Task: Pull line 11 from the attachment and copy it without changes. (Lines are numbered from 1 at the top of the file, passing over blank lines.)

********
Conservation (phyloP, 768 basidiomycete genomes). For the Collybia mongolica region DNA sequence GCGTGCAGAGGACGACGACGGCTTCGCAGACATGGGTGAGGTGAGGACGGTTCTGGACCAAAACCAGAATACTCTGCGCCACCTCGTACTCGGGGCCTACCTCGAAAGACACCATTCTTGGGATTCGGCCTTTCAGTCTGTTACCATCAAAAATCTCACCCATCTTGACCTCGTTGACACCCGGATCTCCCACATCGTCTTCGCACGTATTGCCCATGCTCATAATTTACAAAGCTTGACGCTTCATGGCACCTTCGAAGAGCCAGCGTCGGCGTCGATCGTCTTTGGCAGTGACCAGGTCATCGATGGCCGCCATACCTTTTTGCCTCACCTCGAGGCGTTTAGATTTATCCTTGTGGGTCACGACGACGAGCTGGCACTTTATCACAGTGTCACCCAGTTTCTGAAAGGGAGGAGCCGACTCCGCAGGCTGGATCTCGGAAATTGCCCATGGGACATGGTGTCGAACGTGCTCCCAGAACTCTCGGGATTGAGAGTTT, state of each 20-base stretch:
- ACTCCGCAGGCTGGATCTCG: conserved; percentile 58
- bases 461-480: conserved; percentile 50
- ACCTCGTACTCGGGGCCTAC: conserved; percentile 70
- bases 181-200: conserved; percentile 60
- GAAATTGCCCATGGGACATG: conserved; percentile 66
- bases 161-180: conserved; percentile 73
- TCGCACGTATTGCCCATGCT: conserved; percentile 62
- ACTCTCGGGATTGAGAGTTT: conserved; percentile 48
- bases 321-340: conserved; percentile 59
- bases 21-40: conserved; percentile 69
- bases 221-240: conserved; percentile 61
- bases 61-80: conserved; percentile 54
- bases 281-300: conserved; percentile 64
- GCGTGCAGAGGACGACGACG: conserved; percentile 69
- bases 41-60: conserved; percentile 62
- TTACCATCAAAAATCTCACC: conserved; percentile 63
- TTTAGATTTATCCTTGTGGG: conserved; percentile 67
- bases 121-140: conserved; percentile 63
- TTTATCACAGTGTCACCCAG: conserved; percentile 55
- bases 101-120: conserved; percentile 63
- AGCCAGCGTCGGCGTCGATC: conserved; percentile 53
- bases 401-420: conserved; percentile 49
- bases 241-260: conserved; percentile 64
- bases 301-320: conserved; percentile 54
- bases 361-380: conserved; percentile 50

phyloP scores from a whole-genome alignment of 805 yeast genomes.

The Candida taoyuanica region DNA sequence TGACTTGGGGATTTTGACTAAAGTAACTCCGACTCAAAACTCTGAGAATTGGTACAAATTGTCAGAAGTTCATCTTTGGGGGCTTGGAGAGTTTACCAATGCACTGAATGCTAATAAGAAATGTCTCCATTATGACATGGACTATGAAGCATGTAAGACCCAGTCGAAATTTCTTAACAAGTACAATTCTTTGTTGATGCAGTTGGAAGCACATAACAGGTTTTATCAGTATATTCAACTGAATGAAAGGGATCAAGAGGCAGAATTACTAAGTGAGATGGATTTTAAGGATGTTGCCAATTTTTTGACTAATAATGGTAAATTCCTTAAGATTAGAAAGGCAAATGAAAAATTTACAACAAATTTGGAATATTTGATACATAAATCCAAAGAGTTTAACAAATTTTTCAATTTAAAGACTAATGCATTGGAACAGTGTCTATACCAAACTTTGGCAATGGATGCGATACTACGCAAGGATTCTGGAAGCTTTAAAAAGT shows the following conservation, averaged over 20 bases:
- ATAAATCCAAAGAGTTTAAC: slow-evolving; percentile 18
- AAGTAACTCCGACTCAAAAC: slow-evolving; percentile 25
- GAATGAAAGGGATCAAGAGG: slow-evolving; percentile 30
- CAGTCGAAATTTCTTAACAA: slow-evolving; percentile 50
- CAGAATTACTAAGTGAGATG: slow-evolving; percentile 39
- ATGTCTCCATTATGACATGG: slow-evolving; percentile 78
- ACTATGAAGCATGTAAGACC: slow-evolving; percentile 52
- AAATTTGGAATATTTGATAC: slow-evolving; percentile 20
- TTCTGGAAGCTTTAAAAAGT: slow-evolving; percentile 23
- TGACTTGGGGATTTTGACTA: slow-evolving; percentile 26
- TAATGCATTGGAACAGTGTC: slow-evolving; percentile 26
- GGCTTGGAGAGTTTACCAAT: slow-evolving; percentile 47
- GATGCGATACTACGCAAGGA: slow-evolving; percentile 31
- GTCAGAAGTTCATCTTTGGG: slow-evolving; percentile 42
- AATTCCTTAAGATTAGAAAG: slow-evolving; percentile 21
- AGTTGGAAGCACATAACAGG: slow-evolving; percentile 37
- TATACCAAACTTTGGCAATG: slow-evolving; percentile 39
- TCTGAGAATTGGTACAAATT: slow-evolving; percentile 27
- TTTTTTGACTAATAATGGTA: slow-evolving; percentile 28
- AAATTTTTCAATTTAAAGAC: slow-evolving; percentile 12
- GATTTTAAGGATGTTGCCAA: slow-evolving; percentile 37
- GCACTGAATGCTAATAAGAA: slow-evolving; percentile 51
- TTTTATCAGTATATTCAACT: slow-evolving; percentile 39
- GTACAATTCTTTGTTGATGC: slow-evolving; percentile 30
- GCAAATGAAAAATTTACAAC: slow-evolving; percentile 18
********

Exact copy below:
- bases 21-40: conserved; percentile 69